Superfood 101: Dates!

Driving through Dateland, Arizona, we had to stop at the travel center and get a date shake. With soaring summer temperatures and a long day’s drive, it was a much needed break from the road. The creamy, sweet shake got me thinking about the origin of dates and why an area would be so inclined to pride itself on a single crop. After investigating, I began to understand what makes this fruit so sought after and how its nutritional benefits have been enjoyed for thousands of year.

Sweet and slightly chewy, dates are like nature’s candy. A product of the date palm, dates are the oldest known cultivated fruit. Originating in the Middle East, records indicate they have been around since 5000 BCE. Date palms thrive in hot and arid climates. They have long since provided a food source as well as economy for ancient desert dwellers.

With over 300 varieties to choose from, dates can be categorized as soft, semi-dry, and dry. Date palms were considered to be “the tree of life.” Not only were they a main food staple, but they also provided shade from the desert heat and supplied building materials for a host of goods, from basket making to houses.

In Ayurveda, the date palm is known as Kharjura. The cooling fruit plays a significant role in Rasayana -- that is, it rejuvenates the body. Eating dates can boost energy levels and improve one's digestion. Energy balls comprised of almonds and dates can be made to build ojas, the energy of life. If your ojas is depleted from lack of sleep, try making a tonic comprised of milk, dates, and cinnamon. Throw it all in a blender and then warm it on the stove.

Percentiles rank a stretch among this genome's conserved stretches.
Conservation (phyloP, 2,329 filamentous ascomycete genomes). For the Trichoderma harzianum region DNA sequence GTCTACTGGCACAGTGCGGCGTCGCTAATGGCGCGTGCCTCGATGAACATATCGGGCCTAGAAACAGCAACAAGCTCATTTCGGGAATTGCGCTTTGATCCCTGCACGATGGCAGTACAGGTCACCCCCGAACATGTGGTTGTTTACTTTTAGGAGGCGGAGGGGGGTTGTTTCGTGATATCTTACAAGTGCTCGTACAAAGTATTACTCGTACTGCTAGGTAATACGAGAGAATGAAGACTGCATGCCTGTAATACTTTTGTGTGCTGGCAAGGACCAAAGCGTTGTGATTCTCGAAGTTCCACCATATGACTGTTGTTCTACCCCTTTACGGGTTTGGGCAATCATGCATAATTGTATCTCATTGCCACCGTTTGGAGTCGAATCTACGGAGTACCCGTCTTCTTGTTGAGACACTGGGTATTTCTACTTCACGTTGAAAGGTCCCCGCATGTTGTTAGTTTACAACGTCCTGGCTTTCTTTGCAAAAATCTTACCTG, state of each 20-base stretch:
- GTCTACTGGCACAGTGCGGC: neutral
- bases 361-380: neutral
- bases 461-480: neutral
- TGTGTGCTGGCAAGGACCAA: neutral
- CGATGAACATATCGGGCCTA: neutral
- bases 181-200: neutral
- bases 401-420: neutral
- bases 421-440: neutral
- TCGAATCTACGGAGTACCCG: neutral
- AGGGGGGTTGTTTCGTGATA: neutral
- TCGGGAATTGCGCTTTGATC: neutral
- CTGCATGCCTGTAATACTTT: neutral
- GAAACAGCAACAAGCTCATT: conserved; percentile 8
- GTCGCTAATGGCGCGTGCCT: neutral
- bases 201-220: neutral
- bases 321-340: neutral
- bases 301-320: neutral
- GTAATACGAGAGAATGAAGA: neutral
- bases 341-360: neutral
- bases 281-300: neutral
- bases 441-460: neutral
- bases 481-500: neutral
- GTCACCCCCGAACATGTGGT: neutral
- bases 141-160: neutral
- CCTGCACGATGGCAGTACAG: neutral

Two dates a day can provide the body with many needed nutrients as they are high in protein, iron, vitamin B, potassium, and dietary fiber. In fact, they are so rich in fiber they are a natural laxative eaten to relieve constipation.

The combination of minerals in dates make them an excellent source of electrolytes. This energy boosting factor combined with the calcium content are an ideal food for pregnant women. Ingesting dates also plays a keen role in the nervous system. The vitamins promote brain activity and are said to help keep the mind sharp. With all the health benefits, it’s no wonder popularity for this exotic fruit has grown.

Dates are versatile in recipes and can be enjoyed both raw and cooked. Eat them on their own, add them to baked goods, make a jam, or cook them in a stew. My favorite way to eat them is in an energy boosting smoothie. The taste is similar to a shake, but requires no dairy and is much healthier.



3 dates, pit removed

1 banana

1 cup cashew milk

1 tsp. turmeric


Toss everything in a blender with a little bit of ice and voila! Date smoothie time.